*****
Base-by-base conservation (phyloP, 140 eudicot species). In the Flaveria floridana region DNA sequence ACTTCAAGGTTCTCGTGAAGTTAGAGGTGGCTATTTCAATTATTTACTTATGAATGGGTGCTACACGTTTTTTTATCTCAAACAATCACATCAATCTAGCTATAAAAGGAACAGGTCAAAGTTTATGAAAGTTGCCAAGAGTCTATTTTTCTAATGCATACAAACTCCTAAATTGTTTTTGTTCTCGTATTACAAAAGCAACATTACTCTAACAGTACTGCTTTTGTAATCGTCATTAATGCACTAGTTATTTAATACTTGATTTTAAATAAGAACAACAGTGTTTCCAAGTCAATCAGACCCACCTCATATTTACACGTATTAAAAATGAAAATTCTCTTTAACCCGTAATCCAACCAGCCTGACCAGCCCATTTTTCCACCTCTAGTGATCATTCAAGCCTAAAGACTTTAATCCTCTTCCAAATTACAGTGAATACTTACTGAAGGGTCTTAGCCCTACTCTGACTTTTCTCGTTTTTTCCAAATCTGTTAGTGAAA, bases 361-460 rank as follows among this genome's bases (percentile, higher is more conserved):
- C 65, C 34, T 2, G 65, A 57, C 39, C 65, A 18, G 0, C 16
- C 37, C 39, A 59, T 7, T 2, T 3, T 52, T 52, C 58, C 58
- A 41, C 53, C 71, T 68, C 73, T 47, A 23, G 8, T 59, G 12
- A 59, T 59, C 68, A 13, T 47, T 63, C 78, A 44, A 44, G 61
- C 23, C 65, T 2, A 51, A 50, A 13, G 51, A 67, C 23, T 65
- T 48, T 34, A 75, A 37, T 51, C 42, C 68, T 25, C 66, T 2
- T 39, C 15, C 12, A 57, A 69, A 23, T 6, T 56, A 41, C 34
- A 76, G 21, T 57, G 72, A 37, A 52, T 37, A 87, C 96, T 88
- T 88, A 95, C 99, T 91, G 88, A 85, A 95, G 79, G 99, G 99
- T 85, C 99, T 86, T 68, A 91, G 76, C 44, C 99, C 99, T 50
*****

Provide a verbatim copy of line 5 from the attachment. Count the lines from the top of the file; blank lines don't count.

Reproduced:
- A 59, T 59, C 68, A 13, T 47, T 63, C 78, A 44, A 44, G 61